2016: The year of ‘us vs them’

From the worsening plight of refugees around the world to mass unlawful killings, from the vicious crackdowns on dissenting voices to the rise of hate speech across Europe and the USA, the world in 2016 became a darker and more unstable place.

Our annual report, The State of the World’s Human Rights, warns that an ‘us v them’ climate of blame, hate and fear is undermining the very foundations of universal human rights in 2016.

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When the world turned its back on mass atrocities

Large parts of Syria’s most populous city, Aleppo, were pounded to dust by air strikes and street battles, while the cruel onslaught against civilians in Yemen continued.

As world leaders failed to rise to the challenge of the global refugee crisis, 75,000 people remained trapped in a desert no man’s land between Syria and Jordan and thousands lost their lives trying to reach Europe.

Meanwhile, three African Union member states announced that they were pulling out of the International Criminal Court, undermining the prospect of accountability for crimes under international law.

And Sudan’s President Omar al-Bashir roamed the continent freely while his government dropped chemical weapons on its own people in Darfur.

The politics of demonisation

Hateful, divisive and dehumanising rhetoric unleashed the darkest instincts of human nature in 2016.

On the political stage, the election of Donald Trump as President of the USA followed a campaign of deeply divisive statements marked by misogyny and xenophobia, and pledges to roll back established civil liberties.

Donald Trump’s poisonous campaign rhetoric and the policies that have followed exemplify a global trend towards more divisive politics.

Across the world, leaders and politicians wagered power on narratives of fear and disunity, pinning blame on the ‘other’ for the grievances of the electorate.

President Trump’s predecessor, Barack Obama, left a legacy that includes many failures to uphold human rights, not least the expansion of the CIA’s secretive campaign of drone strikes and the development of a mass surveillance machine as revealed by whistleblower Edward Snowden.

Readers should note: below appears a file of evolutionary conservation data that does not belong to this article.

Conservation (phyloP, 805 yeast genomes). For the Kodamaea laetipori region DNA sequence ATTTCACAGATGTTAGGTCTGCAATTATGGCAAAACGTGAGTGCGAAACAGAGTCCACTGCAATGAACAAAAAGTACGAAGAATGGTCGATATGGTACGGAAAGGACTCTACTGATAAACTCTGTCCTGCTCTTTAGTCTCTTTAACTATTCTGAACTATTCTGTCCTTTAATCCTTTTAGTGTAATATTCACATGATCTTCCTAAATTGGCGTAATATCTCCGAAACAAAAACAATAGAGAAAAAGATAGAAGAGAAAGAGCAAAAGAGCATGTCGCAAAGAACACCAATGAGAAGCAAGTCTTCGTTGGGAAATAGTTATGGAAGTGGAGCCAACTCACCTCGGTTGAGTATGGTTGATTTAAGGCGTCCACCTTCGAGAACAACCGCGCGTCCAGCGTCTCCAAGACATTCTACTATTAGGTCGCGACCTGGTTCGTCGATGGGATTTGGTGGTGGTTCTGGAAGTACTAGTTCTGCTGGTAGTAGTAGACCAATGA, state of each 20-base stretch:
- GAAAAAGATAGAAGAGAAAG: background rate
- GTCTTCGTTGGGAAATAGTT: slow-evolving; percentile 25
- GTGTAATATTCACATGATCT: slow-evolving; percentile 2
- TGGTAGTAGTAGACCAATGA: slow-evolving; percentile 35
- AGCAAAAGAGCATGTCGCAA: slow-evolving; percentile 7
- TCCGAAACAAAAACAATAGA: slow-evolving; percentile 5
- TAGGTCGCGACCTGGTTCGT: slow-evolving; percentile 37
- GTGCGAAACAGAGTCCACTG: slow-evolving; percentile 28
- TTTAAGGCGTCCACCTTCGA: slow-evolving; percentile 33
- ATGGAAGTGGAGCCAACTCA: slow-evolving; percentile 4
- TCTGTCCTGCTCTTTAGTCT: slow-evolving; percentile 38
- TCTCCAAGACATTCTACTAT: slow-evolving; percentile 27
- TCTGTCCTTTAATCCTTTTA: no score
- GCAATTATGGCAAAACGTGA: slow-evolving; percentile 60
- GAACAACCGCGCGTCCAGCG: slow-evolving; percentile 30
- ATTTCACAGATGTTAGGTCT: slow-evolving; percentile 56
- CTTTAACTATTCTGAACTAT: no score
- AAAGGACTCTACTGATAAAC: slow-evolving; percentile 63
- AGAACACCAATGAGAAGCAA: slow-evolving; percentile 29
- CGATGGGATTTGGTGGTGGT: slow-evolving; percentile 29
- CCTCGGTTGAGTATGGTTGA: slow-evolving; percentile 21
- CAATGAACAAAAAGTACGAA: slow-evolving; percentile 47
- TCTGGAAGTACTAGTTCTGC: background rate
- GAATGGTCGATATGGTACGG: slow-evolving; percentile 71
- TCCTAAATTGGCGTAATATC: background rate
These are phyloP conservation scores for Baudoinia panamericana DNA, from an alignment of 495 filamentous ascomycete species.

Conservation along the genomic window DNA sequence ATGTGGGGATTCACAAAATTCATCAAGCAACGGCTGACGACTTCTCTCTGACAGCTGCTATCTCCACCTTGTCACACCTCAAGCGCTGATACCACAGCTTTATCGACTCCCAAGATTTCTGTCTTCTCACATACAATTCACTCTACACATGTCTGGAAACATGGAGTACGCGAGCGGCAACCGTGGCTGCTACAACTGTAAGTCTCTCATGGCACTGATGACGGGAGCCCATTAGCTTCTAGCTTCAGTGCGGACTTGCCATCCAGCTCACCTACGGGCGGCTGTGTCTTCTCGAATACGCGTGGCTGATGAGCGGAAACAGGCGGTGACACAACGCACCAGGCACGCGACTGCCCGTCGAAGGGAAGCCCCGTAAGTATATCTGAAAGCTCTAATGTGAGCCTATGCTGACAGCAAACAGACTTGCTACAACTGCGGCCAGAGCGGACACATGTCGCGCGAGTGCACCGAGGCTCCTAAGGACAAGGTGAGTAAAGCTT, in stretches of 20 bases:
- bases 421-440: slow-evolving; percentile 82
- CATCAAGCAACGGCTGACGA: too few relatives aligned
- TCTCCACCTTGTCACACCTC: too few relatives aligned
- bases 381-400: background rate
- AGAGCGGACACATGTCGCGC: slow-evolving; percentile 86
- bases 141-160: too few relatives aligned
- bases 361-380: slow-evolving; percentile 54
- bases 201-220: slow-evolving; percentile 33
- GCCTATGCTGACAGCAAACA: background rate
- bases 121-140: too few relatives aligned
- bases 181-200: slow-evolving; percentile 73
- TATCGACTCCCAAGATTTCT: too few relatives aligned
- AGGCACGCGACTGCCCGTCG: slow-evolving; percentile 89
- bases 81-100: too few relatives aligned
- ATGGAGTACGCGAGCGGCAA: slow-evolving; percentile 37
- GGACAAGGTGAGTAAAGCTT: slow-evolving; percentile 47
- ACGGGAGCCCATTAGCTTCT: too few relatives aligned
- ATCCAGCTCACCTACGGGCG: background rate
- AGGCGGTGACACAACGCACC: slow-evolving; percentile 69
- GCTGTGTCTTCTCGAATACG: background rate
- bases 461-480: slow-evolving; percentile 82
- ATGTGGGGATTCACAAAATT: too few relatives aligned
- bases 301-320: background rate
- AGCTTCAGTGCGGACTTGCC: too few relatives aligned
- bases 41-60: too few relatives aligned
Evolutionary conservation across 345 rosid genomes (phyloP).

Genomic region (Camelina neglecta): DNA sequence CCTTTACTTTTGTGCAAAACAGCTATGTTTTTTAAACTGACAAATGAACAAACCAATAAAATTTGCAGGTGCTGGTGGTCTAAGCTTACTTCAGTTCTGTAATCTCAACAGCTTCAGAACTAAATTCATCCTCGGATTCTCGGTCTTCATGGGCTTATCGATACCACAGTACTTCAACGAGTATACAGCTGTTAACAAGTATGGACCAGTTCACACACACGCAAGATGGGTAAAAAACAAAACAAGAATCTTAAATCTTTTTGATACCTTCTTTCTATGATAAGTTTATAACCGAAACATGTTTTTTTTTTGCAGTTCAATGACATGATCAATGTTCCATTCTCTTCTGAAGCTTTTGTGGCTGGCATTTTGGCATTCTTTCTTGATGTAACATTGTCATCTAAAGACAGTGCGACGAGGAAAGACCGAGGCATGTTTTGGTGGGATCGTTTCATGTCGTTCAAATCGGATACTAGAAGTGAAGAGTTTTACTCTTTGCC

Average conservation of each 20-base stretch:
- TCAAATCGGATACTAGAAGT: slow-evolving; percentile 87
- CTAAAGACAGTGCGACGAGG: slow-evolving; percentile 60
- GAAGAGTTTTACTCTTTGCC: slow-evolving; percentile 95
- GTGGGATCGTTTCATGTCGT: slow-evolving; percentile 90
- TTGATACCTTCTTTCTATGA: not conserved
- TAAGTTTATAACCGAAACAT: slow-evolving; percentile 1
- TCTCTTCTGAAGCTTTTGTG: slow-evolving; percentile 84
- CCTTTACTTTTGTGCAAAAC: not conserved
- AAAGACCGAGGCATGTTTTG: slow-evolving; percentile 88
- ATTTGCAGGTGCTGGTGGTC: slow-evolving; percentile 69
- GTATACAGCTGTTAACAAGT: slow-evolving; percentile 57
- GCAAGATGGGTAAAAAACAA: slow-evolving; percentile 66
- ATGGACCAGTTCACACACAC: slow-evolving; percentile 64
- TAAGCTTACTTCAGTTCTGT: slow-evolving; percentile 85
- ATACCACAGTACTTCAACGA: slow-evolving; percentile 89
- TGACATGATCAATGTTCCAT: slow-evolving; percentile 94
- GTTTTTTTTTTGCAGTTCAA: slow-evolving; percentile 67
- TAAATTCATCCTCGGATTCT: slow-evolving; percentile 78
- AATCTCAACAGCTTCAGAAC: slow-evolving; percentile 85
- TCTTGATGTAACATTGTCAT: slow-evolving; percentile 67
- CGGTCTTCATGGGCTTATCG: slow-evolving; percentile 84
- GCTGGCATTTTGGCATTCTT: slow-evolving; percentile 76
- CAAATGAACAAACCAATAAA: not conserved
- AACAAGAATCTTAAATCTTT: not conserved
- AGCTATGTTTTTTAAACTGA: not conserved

Human rights in danger

Despite the lessons of the past, human dignity and equality came under relentless assault from powerful forces of blame, fear and scapegoating, spread by those who sought to hold power at almost any cost.

The more countries that backtrack on fundamental human rights commitments at home, the less leadership we see on the world stage with governments everywhere emboldened to join a global pushback against human rights.

This could have disastrous consequences given the already pitiful global response to mass atrocities in 2016, with the world standing by as events in Aleppo, Darfur and Yemen unfolded.

The quest to silence critical voices

In the wake of a coup attempt in July, Turkey escalated its crackdown on dissenting voices during a state of emergency. More than 90,000 public sector employees were dismissed on grounds of alleged ‘links to a terrorist organisation or threat to national security’, while hundreds more journalists were detained and media outlets permanently closed.

Often stern measures were simply an attempt to mask government failures, such as in Venezuela, where the government sought to silence critics rather than address a spiralling humanitarian crisis.

In addition to the direct threats and attacks, there was an insidious chipping away at established civil and political freedoms in the name of security.

The UK adopted a new law, the Investigatory Powers Act, which significantly increased the authorities’ powers to intercept, access, retain or otherwise hack digital communications and data without any requirement of reasonable suspicion against an individual. By introducing one of the broadest regimes for mass surveillance of any country in the world, the UK took a significant step towards a reality where the right to privacy is simply not recognised. Find out more about human rights in the UK – link to UK article

The resistance was real

The story of 2016 was also a story of human courage, resilience, creativity and determination in the face of immense challenges.

Every region of the world saw evidence that where formal structures of power are used to repress, people will find ways of rising up and being heard.

Peaceful movements such as the International Women’s March, the pro-democracy protests in the Gambia and the Ayotzinapa student protests in Mexico should inspire us all to stand up for our freedoms.

During a year of division and dehumanisation, the actions of some people to affirm the fundamental dignity of every person shone more brightly than ever.

This compassionate response was embodied by 24-year-old Anas al-Basha, known as the ‘clown of Aleppo’, who chose to remain in the city to bring comfort and joy to children even after government forces unleashed their horrific bombardment. After his death in an air strike on 29 November, his brother paid tribute to him for making children happy in ‘the darkest, most dangerous place’.

A time for ordinary heroes

We cannot rely on governments to protect our freedoms. We must come together and resist the roll back of long-established human rights.

We can find inspiration from those brave activists of the past. In dark times, individuals have made a difference by taking a stand, be they civil rights activists in the USA, anti-apartheid activists in South Africa, or women’s rights and LGBTI movements around the world.

It is in these times that courageous voices are needed, ordinary heroes who will stand up against injustice and repression.

Nobody can take on the whole world, but everyone can change their own world.

2017 needs human rights heroes.

Take action: join the fight for rights

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Annual Report 2016/17: The State of the World's Human rights